How many hectobar in 1 picopascal?
The answer is 1.0E-19.

We assume you are converting between **hectobar** and **picopascal**.

You can view more details on each measurement unit:

hectobar or
picopascal

The SI derived unit for **pressure** is the pascal.

1 pascal is equal to 1.0E-7 hectobar, or 1000000000000 picopascal.

Note that rounding errors may occur, so always check the results.

Use this page to learn how to convert between hectobars and picopascals.

Type in your own numbers in the form to convert the units!

1 hectobar to picopascal = 1.0E+19 picopascal

2 hectobar to picopascal = 2.0E+19 picopascal

3 hectobar to picopascal = 3.0E+19 picopascal

4 hectobar to picopascal = 4.0E+19 picopascal

5 hectobar to picopascal = 5.0E+19 picopascal

6 hectobar to picopascal = 6.0E+19 picopascal

7 hectobar to picopascal = 7.0E+19 picopascal

8 hectobar to picopascal = 8.0E+19 picopascal

9 hectobar to picopascal = 9.0E+19 picopascal

10 hectobar to picopascal = 1.0E+20 picopascal

You can do the reverse unit conversion from picopascal to hectobar, or enter any two units below:

hectobar to yoctobar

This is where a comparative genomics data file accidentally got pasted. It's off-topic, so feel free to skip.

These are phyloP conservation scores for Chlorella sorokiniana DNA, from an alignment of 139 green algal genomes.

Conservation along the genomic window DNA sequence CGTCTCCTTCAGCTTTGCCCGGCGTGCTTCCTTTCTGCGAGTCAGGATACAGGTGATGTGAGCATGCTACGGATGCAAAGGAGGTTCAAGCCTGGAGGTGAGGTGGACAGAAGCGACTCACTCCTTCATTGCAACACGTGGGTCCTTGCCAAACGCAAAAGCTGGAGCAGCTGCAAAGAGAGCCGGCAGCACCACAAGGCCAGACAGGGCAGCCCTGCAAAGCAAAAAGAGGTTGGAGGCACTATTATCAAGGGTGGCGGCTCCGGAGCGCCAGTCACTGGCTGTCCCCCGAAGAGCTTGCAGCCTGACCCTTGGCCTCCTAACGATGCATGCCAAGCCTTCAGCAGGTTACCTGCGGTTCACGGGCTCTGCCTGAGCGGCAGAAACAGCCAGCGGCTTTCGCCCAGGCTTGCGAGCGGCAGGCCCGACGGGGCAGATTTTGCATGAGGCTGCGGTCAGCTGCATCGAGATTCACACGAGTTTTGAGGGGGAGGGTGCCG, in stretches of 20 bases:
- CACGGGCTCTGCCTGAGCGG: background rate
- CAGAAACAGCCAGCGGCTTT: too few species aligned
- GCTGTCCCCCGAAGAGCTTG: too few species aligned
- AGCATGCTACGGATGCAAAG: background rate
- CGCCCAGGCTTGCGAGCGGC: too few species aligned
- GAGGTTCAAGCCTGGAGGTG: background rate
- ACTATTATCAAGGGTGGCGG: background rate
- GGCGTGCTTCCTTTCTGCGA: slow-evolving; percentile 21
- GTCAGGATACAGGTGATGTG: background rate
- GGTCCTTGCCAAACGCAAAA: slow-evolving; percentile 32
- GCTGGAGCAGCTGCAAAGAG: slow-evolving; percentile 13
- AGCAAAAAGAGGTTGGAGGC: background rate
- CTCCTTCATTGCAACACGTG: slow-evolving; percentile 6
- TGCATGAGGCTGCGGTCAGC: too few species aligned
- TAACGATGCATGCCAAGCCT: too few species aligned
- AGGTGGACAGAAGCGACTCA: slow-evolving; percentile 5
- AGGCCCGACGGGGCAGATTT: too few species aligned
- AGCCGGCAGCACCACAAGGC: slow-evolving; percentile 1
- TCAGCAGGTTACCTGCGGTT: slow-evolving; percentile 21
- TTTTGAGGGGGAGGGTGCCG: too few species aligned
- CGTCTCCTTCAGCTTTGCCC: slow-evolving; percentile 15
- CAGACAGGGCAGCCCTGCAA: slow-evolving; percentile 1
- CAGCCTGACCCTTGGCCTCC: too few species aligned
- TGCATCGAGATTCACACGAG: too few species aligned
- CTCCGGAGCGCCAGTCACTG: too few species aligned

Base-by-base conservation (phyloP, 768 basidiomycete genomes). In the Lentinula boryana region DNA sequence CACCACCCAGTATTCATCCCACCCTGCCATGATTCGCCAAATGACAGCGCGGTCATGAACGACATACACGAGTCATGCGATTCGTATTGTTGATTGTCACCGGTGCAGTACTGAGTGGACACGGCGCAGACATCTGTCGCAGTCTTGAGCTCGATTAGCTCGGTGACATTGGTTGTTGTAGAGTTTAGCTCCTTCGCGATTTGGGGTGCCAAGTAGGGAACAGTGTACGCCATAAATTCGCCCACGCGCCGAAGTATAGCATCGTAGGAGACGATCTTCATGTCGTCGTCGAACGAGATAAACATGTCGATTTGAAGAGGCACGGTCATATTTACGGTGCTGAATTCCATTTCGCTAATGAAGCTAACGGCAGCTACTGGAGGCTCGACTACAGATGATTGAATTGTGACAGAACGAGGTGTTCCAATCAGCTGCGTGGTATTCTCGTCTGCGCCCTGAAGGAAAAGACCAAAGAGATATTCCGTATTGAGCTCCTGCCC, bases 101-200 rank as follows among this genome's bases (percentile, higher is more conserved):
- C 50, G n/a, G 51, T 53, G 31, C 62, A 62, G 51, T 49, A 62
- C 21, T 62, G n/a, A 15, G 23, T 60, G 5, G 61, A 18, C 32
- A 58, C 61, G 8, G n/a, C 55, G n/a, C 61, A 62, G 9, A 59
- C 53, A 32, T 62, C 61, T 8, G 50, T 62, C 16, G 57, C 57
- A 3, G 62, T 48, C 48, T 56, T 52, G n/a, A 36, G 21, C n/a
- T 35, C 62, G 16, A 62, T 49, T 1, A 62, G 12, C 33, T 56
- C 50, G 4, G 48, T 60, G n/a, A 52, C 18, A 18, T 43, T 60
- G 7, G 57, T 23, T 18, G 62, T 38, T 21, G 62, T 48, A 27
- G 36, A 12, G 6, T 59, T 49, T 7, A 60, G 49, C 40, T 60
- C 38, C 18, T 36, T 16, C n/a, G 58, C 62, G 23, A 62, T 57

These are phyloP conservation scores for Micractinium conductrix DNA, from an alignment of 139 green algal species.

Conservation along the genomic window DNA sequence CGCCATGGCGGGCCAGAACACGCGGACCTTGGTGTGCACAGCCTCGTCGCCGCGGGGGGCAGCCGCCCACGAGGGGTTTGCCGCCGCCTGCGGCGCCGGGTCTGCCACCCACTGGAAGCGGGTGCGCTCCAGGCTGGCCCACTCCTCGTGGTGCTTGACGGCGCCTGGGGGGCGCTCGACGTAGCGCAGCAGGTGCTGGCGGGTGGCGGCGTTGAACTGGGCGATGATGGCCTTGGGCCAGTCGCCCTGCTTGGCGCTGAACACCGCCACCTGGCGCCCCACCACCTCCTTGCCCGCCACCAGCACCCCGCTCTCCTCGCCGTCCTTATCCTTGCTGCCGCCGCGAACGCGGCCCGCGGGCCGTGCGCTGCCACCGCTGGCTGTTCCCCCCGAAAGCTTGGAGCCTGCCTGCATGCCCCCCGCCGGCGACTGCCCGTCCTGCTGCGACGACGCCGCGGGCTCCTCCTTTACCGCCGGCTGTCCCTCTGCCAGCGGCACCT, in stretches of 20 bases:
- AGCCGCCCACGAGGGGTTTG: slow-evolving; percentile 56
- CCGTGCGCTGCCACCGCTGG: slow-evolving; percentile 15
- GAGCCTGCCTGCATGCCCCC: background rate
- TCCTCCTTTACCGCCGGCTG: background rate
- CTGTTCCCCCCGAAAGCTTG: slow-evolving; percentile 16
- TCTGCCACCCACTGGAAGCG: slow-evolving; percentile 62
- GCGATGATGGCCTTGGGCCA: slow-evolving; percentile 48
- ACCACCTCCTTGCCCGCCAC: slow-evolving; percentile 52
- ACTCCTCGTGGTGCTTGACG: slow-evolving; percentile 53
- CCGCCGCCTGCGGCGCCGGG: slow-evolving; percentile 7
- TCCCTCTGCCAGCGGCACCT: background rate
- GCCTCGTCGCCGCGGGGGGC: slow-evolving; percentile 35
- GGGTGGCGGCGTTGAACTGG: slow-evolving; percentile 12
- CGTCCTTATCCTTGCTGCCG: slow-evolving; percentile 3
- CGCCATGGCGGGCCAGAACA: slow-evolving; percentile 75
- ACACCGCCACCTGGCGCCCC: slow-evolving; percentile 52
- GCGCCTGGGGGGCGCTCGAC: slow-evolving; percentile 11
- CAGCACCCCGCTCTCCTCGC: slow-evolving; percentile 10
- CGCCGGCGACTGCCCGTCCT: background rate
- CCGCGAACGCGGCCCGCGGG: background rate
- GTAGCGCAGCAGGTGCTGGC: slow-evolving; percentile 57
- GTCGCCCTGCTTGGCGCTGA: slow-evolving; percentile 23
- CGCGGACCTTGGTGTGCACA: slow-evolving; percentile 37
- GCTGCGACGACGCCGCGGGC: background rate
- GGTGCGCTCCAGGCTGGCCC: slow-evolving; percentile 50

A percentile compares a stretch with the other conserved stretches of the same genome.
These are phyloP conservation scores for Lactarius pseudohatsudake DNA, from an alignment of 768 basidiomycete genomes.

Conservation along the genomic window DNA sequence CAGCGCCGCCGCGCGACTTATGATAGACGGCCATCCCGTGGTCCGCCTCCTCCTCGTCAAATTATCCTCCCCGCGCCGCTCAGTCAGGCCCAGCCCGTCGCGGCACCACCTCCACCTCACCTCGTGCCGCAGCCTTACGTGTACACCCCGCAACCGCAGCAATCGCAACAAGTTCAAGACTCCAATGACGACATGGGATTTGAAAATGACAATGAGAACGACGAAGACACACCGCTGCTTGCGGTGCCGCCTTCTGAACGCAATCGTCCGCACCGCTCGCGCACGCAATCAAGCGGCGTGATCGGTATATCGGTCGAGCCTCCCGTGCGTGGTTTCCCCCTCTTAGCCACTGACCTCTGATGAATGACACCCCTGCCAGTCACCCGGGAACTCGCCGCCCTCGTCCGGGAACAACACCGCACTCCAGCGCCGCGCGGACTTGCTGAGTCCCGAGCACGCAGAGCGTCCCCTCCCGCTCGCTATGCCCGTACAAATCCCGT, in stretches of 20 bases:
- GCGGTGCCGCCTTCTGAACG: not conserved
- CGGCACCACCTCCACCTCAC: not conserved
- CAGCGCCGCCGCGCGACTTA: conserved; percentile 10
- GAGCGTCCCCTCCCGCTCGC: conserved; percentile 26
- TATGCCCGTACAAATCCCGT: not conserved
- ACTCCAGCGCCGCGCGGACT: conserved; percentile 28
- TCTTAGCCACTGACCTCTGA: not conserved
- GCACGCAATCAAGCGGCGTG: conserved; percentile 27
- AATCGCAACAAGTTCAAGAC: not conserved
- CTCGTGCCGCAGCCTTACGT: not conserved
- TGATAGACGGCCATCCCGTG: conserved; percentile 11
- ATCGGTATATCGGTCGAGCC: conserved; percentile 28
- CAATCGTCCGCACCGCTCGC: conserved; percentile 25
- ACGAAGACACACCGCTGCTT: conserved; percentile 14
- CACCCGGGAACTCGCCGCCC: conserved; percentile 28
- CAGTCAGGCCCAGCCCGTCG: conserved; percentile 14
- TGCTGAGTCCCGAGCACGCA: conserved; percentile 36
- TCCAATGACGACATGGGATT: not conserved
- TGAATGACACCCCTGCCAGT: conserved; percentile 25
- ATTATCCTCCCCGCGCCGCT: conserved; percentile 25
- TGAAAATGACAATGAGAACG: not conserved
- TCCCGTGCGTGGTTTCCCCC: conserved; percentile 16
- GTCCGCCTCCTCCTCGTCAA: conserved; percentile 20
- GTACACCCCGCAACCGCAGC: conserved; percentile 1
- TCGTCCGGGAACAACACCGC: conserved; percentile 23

hectobar to nanobar

hectobar to ton/square meter

hectobar to inch mercury

hectobar to millimeter water

hectobar to terapascal

hectobar to dekabar

hectobar to attopascal

hectobar to millitorr

hectobar to micropascal

The SI prefix "hecto" represents a factor of
10^{2}, or in exponential notation, 1E2.

So 1 hectobar = 10^{2} bars.

The definition of a bar is as follows:

The bar is a measurement unit of pressure, equal to 1,000,000 dynes per square centimetre (baryes), or 100,000 newtons per square metre (pascals). The word bar is of Greek origin, báros meaning weight. Its official symbol is "bar"; the earlier "b" is now deprecated, but still often seen especially as "mb" rather than the proper "mbar" for millibars.

The SI prefix "pico" represents a factor of
10^{-12}, or in exponential notation, 1E-12.

So 1 picopascal = 10^{-12} pascals.

The definition of a pascal is as follows:

The pascal (symbol Pa) is the SI unit of pressure.It is equivalent to one newton per square metre. The unit is named after Blaise Pascal, the eminent French mathematician, physicist and philosopher.

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